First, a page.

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Link to an image of this page  Link to an image of this page  [N4v p88]

XLIIII.

VITA AULICA SPLENDIDA
miseria.

MEl amarum comedit, cibosque aloė tinctos; captiva liberta-
te fruitur, iugum compedesque aureos trahit, splendide-
que miser dici potest, qui aulicis vinctus illecebris, sui iuris es-
se nunquam potest. Is si conferat potentiorum[1] fastum, & fastidia,
ingratitudinem superbam, & contemptum quem cogitur to-
lerare, cum omnibus deliciis & voluptatibus aulicis, sentiet
suam conditionem non multum differre ą servis, qui ad erga-
stula detruduntur. Infelix est illa felicitas, quae hominem libe-
rum subiicit passionibus & pravis affectibus stulti divitis, spe
levis praemioli, vel inanis gloriae proposita: vel quod omnium
turpissimum est, propter voluptates, scelerumque impunita-
tem; quae omnia fructus sunt peculiares vitae aulicae: ex quibus,
cłm maturuerint[2], morbi, contemptus, ignominia, ingratitu-
do, seraque poenitentia nascitur. Homo ingenuus ad liberta-
tem natus est, & ad eam retinendam natura instigatur: Omnis
servitus est onerosa. servire superbis, improbis, insolentibus,
violentis & impudicis, intolerabile. Ille liber dici nequit, cui
mulier, cui puer, cui improbus imperat: qui nihil iubenti au-
det negare, nihil recusare. Si poscit, dandum est, si vocat ve-
niendum, si eiicit abeundum, si minatur extimescendum.
Non benč pro toto libertas venditur
auro.

Link to an image of this page  Link to an image of this page  [O1r p89]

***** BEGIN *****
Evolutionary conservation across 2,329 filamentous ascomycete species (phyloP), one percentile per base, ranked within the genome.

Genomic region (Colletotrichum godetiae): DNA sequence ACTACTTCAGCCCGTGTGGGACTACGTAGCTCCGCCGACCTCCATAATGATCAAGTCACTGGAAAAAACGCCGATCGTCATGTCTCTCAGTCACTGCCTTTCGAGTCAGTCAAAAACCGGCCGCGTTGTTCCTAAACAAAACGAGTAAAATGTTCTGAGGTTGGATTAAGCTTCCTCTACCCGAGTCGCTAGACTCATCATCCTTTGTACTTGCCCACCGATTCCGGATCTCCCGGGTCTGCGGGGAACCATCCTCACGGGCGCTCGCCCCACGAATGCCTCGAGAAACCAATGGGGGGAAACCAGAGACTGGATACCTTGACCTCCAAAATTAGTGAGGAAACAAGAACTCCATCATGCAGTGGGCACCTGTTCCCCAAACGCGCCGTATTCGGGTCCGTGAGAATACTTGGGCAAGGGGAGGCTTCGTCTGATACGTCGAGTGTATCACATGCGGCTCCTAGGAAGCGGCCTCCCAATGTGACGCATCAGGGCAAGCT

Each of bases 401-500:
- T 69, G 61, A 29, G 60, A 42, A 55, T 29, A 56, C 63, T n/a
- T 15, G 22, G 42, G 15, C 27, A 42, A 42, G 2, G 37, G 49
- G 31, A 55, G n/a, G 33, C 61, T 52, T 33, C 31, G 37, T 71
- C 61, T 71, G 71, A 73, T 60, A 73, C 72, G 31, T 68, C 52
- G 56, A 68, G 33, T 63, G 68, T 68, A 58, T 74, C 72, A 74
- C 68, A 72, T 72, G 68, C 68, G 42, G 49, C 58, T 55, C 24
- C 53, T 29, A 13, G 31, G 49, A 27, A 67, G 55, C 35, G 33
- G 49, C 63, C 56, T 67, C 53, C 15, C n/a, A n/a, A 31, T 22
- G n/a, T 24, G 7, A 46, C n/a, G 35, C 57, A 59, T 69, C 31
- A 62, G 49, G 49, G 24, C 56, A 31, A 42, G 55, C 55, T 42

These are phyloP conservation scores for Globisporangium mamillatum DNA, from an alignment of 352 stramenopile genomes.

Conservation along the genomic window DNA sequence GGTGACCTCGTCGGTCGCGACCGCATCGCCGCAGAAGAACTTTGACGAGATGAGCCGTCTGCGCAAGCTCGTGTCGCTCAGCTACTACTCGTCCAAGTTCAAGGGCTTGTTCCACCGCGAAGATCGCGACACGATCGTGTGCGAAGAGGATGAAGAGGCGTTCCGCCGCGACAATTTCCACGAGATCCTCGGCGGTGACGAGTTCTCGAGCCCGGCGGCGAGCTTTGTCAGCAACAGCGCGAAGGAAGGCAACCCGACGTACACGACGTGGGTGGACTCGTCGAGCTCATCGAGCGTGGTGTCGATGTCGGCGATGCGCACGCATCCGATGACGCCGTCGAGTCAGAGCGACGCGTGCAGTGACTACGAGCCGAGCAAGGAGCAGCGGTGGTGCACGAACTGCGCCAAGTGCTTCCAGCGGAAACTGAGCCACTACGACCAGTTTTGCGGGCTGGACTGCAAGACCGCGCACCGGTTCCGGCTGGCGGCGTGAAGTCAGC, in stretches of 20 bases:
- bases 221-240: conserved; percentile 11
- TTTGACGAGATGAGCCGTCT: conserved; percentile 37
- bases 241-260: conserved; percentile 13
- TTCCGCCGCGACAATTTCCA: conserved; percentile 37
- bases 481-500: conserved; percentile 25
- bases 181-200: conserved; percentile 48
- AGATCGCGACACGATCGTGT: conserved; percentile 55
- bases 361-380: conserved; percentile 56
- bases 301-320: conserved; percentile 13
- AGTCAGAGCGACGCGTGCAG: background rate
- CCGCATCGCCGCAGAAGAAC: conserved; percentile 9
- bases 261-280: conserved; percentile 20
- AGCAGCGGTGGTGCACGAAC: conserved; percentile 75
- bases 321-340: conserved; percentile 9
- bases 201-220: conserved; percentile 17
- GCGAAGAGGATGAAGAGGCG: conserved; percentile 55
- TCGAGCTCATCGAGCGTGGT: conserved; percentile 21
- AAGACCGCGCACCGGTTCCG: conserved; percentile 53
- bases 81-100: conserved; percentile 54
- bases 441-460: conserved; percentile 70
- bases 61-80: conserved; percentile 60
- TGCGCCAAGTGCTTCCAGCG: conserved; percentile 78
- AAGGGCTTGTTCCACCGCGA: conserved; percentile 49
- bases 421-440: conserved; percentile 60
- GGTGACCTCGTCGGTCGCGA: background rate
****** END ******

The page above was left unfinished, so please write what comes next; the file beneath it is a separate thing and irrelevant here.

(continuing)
XLIIII.

Paulo Melisso Comiti Palatino.[3]

VITA AULICA SPLENDIDA MISERIA.[4]

Courtly life is splendid wretchedness

MElle aloėm tinctam comedes, & dulce venenum;
Servaque inaurato colla premere iugo;
Aegistique nurus imitabere quisquis in aula
Deperdes misero tempora servitio.[5]

You eat honey tainted with aloes, sweet poison; and if you weigh down your servile neck with a golden yoke, you who waste time at the court in wretched servitude will imitate the Danaides. [lit. the daughters-in-law of Aegisthus]

Notes:

1.  Corrected from the Errata.

2.  Corrected from the Errata.

3.  Another emblem dedicated to the poet Paulus Melissis Schedius. See previous, number 11 ([FBOb011]), and Boissard 1588, no. 2 ([FBOa002]).

4.  Cf. Alciato, ‘In Aulicos’ ([FALa111], and corresponding emblems).

5.  This should refer not to Aegisthus, but to Aegyptus, whose fifty sons married the fifty daughters of his brother, Danaus (both were sons of the mythological Belus, King of Egypt, hence the name of the daughters-in-law in the French edition, Beleļdes). According to the myth, the sons of Aegyptus were plotting against their uncle Danaus, prompting him to marry his daughters to them, only to command them to murder them on their wedding night. To add to the confusion, Aegisthus could potentially be aptly referenced here, as a claimed descendant of one of these Danaids (and the house of Argos, from which he came, were sometimes called the Danai), and his court at Mycenae was certainly a centre of depravity, adultery and murder.



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